“Revenge is a dish best served cold”. And the colder, the more calculating and hurtful it is, the more appealing it is to my enraged soul. This vicious spiral of harm-generating-harm makes the world spin from injury to injustice and from grievance and bitterness to payback, vengeance and war.

Only forgiveness can break the chain.

The Lord’s prayer gives us a shape for down-to-earth spirituality that puts destroying the bitter roots of judgment and revenge at the centre of our discipleship.

“Forgive us our sins as we forgive those who sin against us”, Matt 6:12, is where we are going on Sunday- buckle up! This is a tough command to practise, yet it is a pivotal act to find freedom and maturity.

I have been convicted personally to address a particular kind of forgiveness- feel free to join me! Here goes:

“Taking offence” is a human superpower. It works like this. We mind-read other peoples’ motives and then tell ourselves a story about their agendas and characters. We read the shape of their smile, we grab a snippet of a conversation, or we sense the “cut of their jib” (whatever that might look like). Soon we have a pen portrait of their underlying character and a vision of their cunning plans.

Assumptions become opinions, opinions become judgments and before we know it, we have created a conspiracy theory about an unsuspecting human worthy of a Nordic Noir binge-watch. And all this without so much as a conversation. Soon our narratives are the content of coffee shop conversations and dictate our decisions and actions. All on the whiff of an assumption. “Assume” as I was once reminded makes an “ass” of “U” and “me”.

Perhaps it’s just me? Just in case other convicted souls have stayed with me thus far. Can I remind us:

The ninth commandment says: “You shall not bear false witness against your neighbour”. Sadly, I find myself breaking this on a regular basis as I leap to conclusions about the intentions and ideas of my fellow believers.

Now, as Matt 7:1,2 reminds us, naivety, blind ignorance and denial are not the solution. We need to listen to our feelings and intuitions, make assessments, test what is good, spot evil and ungodly thinking, and indeed, ensure we are not being manipulated. However, Jesus tells us that in doing so we must remove from our own eyes that which is distorting our vision. And that may just mean the carefully constructed narrative I tell myself about another person.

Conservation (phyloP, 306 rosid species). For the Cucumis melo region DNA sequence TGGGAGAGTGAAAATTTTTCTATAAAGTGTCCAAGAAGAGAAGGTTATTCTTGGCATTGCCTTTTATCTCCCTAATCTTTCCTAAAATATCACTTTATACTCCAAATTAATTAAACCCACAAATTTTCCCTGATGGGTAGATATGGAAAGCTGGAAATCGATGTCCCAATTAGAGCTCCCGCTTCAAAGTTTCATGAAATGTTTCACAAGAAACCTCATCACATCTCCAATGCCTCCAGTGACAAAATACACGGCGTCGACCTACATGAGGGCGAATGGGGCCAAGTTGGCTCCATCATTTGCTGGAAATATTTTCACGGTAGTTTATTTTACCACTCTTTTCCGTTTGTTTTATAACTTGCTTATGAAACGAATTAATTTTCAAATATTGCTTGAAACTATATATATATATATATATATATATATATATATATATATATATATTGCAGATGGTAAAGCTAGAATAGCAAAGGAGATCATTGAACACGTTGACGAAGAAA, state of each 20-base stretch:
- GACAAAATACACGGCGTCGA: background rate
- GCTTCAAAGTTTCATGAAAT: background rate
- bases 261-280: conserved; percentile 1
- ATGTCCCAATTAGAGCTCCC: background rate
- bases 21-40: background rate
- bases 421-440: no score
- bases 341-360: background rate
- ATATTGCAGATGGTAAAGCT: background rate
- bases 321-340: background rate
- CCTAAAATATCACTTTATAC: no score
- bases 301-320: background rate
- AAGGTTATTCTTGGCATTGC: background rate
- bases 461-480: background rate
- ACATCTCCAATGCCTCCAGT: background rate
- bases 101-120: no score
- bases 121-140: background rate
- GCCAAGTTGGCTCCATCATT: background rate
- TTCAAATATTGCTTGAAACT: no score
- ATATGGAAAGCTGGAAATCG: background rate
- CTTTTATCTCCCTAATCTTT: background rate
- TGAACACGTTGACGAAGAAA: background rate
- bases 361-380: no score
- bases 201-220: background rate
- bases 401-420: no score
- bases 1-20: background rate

So, I am trying to discipline myself: “stop mind reading“. Stop the story-making already. Slow down! Don’t leap to a conclusion based on a scrap of evidence.

Instead, I am trying to be curious, check things out and think the best of people. However, over time, I may just have stored away one or two judgments, opinions and stories in my library of grievance. The fact is that a bitter grievance stewing on the back burner of my mind has a habit of spilling over now and then and messing things up. (Apologies for that metaphor mash-up)

So back to forgiveness. Forgiveness simply means to “release”. To forgive, real or imagined, or (let’s be honest) exaggerated grievances is essential for our spiritual and relational well-being but it is costly, painful and hard.

I suspect that perceived offences, jacked-up judgements and simmering hurts have been amplified by our lack of connection in the last few years through the isolation forced upon us all by the pandemic. All the more reason for an interpersonal amnesty, for a moment, a daily practice, to lay down our judgements of others upon the crucified Jesus. To forgive, as God in Christ has forgiven us.

He has already been falsely accused, publicly misrepresented and wrongly judged. All our sins, sorrows and suspicions he has borne.

The other person may not even know the story you tell yourself about them so don’t burden them with it, allow the power of a load lifted from your shoulders to speak for itself.

And let’s remember none of us are called to be the accuser of God’s people. That job has already been taken … and his days are numbered.

Much grace and courage